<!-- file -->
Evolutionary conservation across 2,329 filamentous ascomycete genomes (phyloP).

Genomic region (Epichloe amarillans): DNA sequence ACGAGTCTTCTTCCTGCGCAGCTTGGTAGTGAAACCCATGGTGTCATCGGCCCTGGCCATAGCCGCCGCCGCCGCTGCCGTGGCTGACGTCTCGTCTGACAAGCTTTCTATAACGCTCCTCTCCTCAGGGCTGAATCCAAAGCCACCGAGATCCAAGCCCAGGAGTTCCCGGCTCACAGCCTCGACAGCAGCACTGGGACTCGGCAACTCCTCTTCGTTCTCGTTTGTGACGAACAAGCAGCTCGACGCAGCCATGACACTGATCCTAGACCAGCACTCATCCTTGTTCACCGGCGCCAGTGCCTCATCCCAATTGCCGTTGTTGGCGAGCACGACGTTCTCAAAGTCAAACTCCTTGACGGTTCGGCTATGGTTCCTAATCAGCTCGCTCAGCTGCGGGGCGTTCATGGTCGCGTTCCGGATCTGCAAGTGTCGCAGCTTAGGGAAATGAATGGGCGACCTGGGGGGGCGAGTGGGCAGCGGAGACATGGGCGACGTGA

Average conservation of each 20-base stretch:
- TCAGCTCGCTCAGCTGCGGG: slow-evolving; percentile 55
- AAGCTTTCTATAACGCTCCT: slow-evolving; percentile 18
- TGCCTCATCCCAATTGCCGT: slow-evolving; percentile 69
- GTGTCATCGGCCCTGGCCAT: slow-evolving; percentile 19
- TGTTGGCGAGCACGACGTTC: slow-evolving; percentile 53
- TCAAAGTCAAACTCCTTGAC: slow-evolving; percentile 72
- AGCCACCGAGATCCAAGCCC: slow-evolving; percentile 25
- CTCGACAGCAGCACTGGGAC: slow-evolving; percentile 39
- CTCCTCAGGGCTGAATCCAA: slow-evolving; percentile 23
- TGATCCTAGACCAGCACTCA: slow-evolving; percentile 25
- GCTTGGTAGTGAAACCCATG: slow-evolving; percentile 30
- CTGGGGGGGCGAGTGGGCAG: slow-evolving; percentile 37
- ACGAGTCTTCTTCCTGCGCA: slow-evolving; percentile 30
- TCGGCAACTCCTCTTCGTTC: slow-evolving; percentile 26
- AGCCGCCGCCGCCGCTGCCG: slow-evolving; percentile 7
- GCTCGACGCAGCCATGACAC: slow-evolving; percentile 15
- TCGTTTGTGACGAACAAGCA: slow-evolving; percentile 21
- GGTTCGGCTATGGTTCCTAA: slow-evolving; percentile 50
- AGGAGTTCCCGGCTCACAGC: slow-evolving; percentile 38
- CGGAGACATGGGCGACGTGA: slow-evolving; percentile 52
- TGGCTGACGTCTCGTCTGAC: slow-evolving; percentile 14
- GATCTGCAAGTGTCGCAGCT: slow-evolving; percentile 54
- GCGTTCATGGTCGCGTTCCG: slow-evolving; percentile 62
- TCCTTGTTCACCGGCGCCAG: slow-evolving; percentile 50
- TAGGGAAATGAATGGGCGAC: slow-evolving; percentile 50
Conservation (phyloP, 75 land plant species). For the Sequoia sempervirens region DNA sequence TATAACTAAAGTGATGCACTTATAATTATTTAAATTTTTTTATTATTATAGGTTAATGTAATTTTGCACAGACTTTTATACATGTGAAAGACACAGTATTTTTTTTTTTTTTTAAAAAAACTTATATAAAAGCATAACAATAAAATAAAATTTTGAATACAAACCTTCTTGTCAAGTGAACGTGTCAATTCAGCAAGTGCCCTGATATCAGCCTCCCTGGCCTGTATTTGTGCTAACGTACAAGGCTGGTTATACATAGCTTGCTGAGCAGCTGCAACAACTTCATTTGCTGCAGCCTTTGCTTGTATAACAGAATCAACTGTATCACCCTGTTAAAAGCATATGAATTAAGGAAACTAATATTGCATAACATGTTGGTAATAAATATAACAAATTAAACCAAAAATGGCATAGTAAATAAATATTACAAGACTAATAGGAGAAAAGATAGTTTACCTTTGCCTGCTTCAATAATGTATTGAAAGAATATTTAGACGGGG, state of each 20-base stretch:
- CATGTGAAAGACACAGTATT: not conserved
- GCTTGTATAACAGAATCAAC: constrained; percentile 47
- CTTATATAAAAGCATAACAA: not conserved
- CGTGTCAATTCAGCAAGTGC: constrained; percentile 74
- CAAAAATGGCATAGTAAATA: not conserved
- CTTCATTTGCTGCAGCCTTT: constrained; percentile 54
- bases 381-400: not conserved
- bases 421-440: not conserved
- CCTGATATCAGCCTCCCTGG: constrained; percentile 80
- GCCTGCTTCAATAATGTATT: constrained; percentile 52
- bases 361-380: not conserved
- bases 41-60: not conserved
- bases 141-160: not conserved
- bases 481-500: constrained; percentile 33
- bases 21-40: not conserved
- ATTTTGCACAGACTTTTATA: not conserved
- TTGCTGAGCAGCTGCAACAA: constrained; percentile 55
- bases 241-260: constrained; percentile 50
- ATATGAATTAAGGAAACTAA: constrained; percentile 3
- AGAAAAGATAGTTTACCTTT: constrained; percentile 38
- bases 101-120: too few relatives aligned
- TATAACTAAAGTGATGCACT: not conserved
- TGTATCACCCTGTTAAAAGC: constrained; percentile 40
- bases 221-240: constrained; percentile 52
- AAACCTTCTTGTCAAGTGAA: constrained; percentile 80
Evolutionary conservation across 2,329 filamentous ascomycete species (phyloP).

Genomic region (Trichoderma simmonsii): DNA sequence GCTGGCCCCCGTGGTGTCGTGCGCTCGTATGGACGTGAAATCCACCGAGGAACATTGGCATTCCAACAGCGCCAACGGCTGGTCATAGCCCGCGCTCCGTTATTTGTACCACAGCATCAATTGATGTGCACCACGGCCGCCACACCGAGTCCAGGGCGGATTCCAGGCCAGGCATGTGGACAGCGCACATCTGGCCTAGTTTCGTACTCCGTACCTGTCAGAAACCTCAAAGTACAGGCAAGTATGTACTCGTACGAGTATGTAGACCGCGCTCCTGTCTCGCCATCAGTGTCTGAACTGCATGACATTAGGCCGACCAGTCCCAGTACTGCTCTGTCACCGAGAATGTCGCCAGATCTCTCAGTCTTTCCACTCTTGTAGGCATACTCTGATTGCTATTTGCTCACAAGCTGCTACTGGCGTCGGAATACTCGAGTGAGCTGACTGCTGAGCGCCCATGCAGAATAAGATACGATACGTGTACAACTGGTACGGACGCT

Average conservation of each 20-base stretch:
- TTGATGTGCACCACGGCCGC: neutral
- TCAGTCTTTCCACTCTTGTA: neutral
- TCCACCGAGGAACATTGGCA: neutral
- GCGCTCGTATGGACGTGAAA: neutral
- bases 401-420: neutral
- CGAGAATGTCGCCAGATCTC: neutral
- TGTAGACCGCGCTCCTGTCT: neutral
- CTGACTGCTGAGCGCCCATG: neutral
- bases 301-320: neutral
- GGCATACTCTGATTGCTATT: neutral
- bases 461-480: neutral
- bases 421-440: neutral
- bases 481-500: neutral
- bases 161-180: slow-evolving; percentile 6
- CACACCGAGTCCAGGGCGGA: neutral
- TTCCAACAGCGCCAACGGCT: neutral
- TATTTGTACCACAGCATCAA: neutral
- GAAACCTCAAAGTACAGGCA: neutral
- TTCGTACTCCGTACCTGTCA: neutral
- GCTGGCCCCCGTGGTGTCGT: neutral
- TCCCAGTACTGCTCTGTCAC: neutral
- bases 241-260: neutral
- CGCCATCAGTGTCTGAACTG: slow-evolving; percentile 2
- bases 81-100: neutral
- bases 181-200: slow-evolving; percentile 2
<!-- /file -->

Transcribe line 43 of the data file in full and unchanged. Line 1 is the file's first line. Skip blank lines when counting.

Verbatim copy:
- bases 481-500: constrained; percentile 33